Civil War Union Army Officer. He was a farmer residing in Andover, New Jersey when the Civil War started. He enlisted in the Union Army only days after the Confederate bombardment of Fort Sumter in Charles, South Carolina, being mustered in as a Private in Company F, 20th Pennsylvania Volunteer Infantry ("The Scott Legion") on April 30, 1861 (although his family name is "Brodrick", he served under the name "Broderick"). The regiment served in Maryland and Northern Virginia during the 1st Bull Run Campaign, seeing no action. Mustered out on August 6, 1861, Virgil Broderick rejoined the burgeoning Union war effort less than two weeks later, being commissioned as Captain and commander of Company K, 1st New Jersey Volunteer Cavalry on August 14, 1861. He led his company through its battles and engagements in the Spring and Summer 1862, then received a promotion to Major on September 28 of that year. When the regiments Lieutenant Colonel, Joseph Karge, resigned in December 1822 to recruit what would become the 2nd New Jersey Volunteer Cavalry, Major Broderick would eventually be advanced to that rank to fill the vacancy (February 10, 1863). He was in command of the regiment as it partook in the cavalry clashes that marked the beginning of the Gettysburg Campaign in June 1863. In the June 9, 1863 Battle of Brandy Station, Virginia, he was unhorsed while directed a charge of his men on Confederate troopers under General J.E.B. Stuart. As the fighting swirled around him, he was cut down by a Confederate trooper and killed. His body was later found thrown down a well by Confederate soldiers. Buried at the base of the flagpole in what is now Culpeper National Cemetery in Culpeper, Virginia, a cenotaph for him was erected in the family's plot in the Andover Cemetery in Andover.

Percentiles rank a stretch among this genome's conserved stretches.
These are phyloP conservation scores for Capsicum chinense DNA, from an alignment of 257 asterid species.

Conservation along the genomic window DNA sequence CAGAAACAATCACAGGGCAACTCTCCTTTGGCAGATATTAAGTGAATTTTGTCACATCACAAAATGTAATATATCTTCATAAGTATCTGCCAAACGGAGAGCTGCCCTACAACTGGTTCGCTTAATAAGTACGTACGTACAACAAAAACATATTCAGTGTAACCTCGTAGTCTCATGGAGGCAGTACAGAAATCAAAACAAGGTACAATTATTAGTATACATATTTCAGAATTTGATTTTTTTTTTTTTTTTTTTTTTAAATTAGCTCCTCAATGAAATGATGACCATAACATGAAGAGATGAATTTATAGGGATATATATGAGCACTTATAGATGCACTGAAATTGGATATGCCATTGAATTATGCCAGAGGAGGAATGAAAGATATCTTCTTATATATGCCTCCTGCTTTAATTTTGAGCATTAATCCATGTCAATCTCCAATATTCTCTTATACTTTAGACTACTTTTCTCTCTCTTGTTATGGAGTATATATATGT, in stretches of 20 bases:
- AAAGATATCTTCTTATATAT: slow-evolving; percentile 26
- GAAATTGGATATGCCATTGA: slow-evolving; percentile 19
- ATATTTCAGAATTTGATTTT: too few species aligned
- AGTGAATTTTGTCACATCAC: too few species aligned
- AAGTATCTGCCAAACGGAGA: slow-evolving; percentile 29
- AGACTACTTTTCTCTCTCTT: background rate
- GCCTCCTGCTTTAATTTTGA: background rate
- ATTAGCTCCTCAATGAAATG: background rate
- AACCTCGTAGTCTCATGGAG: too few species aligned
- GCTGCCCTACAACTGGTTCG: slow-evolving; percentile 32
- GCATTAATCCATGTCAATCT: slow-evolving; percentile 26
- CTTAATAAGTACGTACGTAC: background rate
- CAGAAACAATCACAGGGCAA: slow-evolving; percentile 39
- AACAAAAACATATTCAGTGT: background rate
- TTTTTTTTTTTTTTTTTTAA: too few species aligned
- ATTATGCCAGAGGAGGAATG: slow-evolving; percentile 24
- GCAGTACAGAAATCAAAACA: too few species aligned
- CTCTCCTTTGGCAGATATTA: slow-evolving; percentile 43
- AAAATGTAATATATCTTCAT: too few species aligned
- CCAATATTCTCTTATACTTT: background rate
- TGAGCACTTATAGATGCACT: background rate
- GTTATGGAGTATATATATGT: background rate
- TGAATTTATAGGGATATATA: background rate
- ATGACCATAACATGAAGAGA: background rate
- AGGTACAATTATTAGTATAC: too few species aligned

Bio by: RPD2